Ziegler died at his home in Coronado, a suburb of San Diego, his wife, Nancy, told The Associated Press. "Certain elements may try to stretch this beyond what it is," Ziegler said of the June 17, 1972, burglary of the Democratic National Committee headquarters that would eventually lead to Nixon's resignation.
As Washington Post reporters Bob Woodward and Carl Bernstein tied the scandal to top officials in the Nixon administration, Ziegler routinely dismissed their reports as inaccurate. But the press secretary publicly apologized to them and their newspaper the day after the April 30, 1973, resignations of White House counsel John Dean and Nixon aides John Ehrlichman and H.R. Haldeman.
"I would apologize to the Post, and I would apologize to Mr. Woodward and Mr. Bernstein. ... We would all have to say that mistakes were made in terms of comments. I was overenthusiastic in my comments about the Post, particularly if you look at them in the context of developments that have taken place," he said at the time. "When we are wrong, we are wrong, as we were in that case."
He started to add, "But... ," and was cut off by a reporter who said, "Don't take it back, Ron."
Dean, who helped expose the scandal, said in an e-book published last year on Salon.com that Ziegler, despite his complaints about Woodward and Bernstein's reporting, was one of four people who may have been Deep Throat, the mysterious, chain-smoking source who gave Woodward crucial information in secret late-night meetings.
Woodward has said he will not reveal Deep Throat's identity until that person's death. As recently as last year, he said Deep Throat was still alive.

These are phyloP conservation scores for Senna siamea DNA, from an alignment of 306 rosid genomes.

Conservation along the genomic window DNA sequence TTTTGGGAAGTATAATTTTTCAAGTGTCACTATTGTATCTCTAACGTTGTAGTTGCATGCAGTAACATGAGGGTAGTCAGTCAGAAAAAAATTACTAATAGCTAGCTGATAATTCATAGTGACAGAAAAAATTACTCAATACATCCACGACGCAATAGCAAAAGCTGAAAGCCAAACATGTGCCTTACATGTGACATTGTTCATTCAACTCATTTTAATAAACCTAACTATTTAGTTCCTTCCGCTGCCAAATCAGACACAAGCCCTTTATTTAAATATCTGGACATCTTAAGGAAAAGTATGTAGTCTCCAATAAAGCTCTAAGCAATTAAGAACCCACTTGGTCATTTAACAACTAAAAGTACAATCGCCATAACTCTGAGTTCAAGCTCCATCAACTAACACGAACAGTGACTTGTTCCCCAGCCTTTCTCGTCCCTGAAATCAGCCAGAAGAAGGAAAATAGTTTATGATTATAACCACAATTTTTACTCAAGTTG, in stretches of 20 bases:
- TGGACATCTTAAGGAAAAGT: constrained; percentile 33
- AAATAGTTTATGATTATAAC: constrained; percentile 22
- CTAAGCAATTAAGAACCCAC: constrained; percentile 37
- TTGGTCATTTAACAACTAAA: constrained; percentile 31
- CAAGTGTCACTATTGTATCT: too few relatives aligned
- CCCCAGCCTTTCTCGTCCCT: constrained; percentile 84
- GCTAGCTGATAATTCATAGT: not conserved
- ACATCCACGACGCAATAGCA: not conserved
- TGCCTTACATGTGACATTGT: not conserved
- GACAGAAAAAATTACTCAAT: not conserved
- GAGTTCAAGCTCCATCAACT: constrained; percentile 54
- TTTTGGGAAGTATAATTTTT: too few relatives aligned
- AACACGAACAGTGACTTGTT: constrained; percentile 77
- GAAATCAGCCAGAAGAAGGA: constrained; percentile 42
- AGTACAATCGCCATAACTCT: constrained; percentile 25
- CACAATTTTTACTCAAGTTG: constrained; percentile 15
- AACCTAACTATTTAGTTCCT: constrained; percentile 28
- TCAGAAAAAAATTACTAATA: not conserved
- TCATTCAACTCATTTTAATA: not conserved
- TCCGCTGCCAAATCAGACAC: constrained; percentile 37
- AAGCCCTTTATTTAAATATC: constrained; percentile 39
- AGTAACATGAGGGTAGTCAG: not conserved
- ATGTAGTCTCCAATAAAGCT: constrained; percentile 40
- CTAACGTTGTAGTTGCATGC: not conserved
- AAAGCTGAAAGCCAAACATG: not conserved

As spokesman for an administration that was falling apart under the weight of the scandal that drove Nixon from office, Ziegler was often unpopular with the public and the press in the early 1970s. His friends indicated he was tarnished unfairly because of his loyalty to his boss, Nixon.
"Deep down he was a wonderful person," Gerald Warren, a former deputy press secretary under Presidents Nixon and Ford said Monday night. "I think he was placed in an awkward position as a young man. ... It wasn't easy for him, but he did his best and he was very loyal.
"I don't think he ever showed the great promise that he had," Warren said. "I wish that he had been able to tell his story to the world."
Ziegler, who first worked with Nixon as a press aide on his unsuccessful campaign for California governor in 1963, stayed with the politician through fights with reporters — and even his boss.
Nixon bristled when he saw Ziegler helping the news media too much. During one visit to New Orleans, he shoved Ziegler and snapped, "I don't want any press with me, and you take care of it."
Ronald Louis Ziegler was born May 12, 1939, in Covington, Ky., and, like several members of the Nixon administration, was educated at the University of Southern California, which later awarded him an honorary doctorate.
He worked for the J. Walter Thompson advertising agency for several years in the 1960s before joining Nixon's California gubernatorial campaign.
After Nixon became president in 1969 he became his press secretary, holding that title until 1974 when he was named an assistant to the president.
After leaving government service, he held a number of executive positions with private enterprise, most recently as chief executive of the National Association of Chain Drug Stores from 1987. He retired in 1998.